An indictment drafted by the İstanbul Chief Public Prosecutor’s Office that seeks two consecutive life sentences for 13 people, including prominent Turkish journalists and pop singer Atilla Taş, on coup charges, was accepted by the 25th High Criminal Court in İstanbul on Friday, CNNTürk reported.
The journalists named in the indictment are National Party (UP) leader and Türk Solu weekly columnist Gökçe Fırat Çulhaoğlu, Yakup Çetin, Bünyamin Köseli, Cihan Acar, Abdullah Kılıç, Oğuz Usluer, Hüseyin Aydın, Murat Aksoy, Mustafa Erkan, Seyit Kılıç, Yetkin Yıldız, Ali Akkuş and famous pop singer Taş.
The indictment revealed that the suspects are accused of membership in a terrorist organization due to their stories, critical tweets and retweets.
The journalists are also accused of attempting to overthrow the constitutional order and membership in an armed terrorist organization called “FETÖ,” a derogatory acronym the Turkish government to describe for the faith-based Gülen movement.
The military coup attempt on July 15 killed over 240 people and wounded more than a thousand others. Immediately after the putsch, the Justice and Development Party (AKP) government along with President Recep Tayyip Erdoğan pinned the blame on the Gülen movement.
Fethullah Gülen, who inspired the movement, strongly denied having any role in the failed coup and called for an international investigation into it, but President Erdoğan — calling the coup attempt “a gift from God” — and the government initiated a widespread purge aimed at cleansing sympathizers of the movement from within state institutions, dehumanizing its popular figures and putting them in custody.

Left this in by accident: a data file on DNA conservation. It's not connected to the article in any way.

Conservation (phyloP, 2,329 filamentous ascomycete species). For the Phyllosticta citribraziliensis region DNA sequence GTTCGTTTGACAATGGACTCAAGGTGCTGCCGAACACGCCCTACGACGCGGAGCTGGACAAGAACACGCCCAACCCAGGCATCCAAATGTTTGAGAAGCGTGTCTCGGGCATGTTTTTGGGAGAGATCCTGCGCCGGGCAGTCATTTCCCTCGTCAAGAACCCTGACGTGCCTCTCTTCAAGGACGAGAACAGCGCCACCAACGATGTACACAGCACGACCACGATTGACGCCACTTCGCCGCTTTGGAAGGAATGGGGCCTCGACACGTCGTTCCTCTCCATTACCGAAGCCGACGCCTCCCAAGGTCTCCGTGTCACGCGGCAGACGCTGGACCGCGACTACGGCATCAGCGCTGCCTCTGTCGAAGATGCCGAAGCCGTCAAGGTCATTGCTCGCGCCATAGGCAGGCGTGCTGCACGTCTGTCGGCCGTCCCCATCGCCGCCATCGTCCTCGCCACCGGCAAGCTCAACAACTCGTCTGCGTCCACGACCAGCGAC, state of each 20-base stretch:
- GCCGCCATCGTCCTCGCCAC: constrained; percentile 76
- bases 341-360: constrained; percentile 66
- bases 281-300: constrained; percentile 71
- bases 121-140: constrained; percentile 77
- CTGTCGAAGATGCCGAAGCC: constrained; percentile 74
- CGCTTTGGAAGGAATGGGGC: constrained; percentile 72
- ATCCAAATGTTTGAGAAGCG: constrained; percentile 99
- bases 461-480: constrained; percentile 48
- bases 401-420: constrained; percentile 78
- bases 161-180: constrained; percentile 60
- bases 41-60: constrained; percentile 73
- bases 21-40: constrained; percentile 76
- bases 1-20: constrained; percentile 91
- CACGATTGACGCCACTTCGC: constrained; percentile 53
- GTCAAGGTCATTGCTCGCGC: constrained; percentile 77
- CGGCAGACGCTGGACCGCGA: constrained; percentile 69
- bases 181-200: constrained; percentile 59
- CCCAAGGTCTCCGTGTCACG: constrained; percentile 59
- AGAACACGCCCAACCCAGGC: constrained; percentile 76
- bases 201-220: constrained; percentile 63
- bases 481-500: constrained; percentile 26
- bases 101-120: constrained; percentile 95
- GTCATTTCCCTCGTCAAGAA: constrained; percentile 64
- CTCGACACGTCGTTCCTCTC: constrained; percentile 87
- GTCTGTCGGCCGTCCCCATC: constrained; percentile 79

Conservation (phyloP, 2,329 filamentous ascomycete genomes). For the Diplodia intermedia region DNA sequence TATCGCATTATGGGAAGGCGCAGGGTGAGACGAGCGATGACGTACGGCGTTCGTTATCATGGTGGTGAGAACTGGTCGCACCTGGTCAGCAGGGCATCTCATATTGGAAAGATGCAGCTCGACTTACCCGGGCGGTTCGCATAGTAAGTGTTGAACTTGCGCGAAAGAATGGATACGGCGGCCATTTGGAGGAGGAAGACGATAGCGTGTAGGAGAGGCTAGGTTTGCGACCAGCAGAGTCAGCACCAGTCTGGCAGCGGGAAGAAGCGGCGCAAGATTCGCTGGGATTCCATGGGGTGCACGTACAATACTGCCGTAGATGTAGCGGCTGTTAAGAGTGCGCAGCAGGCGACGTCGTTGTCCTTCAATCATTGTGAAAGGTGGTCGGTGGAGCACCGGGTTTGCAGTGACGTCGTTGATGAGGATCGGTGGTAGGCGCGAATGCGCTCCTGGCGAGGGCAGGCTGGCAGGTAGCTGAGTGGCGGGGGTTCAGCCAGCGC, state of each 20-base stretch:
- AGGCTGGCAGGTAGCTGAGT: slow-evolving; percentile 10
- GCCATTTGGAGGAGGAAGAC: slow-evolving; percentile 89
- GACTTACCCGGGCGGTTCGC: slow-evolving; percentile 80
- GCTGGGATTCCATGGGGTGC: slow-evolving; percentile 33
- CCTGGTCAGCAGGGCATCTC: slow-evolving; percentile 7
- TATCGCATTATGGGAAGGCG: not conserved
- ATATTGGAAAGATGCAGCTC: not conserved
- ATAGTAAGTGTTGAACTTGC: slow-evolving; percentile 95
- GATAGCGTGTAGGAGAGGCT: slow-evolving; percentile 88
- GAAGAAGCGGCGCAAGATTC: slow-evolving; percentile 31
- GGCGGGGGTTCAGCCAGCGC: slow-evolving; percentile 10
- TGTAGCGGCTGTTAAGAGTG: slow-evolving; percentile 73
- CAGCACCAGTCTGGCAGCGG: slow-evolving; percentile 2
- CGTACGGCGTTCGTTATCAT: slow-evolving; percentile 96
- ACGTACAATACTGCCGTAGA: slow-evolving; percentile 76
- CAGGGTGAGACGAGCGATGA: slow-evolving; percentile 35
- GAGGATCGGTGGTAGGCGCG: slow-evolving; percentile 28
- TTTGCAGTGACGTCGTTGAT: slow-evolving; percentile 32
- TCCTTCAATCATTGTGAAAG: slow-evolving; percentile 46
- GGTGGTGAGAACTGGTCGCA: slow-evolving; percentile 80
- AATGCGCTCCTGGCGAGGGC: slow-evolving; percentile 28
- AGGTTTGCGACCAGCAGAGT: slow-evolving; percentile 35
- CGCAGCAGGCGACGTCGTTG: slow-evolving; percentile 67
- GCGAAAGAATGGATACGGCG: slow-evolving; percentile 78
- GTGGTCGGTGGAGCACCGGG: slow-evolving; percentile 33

According to a report by the state-run Anadolu news agency on May 28, 154,694 individuals have been detained and 50,136 have been jailed due to alleged Gülen links since the failed coup attempt.
Rights organizations estimate the number of jailed journalists in Turkey as between 160 and 235.
Amnesty International launched a campaign on Twitter late in March to support jailed journalists in Turkey, calling for their release, with the hashtag #FreeTurkeyMedia.
Turkey is ranked 155th among 180 countries in the 2017 World Press Freedom Index released by Reporters Without Borders (RSF) on April 26.
If Turkey falls four more ranks, it will make it to the list of the countries on the blacklist, which has the poorest records in press freedom.
The US-based Freedom House, an independent watchdog organization dedicated to the expansion of freedom around the world, has named Turkey as among the countries that have a “not free” press, in a report released on April 28.
According to “Freedom of the Press 2017,” the Turkish government, using enhanced powers under a state of emergency, carried out a massive purge of media outlets accused of links to the attempted military coup in July.